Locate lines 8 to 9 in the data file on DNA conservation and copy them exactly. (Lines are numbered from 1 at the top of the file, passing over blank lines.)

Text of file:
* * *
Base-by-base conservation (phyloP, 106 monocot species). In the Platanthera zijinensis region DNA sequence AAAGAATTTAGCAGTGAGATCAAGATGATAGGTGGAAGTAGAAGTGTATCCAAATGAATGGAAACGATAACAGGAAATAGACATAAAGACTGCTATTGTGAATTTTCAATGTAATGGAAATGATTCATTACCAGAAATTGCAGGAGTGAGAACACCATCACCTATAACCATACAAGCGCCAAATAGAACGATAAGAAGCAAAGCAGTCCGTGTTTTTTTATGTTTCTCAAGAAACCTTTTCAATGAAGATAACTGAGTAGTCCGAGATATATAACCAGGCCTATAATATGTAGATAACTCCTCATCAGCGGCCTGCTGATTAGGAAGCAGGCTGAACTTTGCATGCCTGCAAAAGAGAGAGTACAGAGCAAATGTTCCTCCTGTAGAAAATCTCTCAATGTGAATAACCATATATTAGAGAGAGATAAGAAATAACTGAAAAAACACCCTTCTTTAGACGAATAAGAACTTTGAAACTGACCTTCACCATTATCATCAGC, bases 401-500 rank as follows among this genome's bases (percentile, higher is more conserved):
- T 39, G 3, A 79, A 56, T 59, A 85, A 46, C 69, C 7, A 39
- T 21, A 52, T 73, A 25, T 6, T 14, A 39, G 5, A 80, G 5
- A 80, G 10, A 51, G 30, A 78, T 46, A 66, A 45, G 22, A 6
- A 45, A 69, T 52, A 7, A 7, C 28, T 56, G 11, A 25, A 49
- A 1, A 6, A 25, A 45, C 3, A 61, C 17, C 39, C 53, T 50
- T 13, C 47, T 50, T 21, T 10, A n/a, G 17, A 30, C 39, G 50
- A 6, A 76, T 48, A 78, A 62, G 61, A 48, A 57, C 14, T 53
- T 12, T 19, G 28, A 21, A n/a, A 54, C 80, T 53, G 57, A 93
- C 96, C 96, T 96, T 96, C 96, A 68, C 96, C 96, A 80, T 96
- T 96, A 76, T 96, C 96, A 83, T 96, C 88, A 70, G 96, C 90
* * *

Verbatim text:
- A 6, A 76, T 48, A 78, A 62, G 61, A 48, A 57, C 14, T 53
- T 12, T 19, G 28, A 21, A n/a, A 54, C 80, T 53, G 57, A 93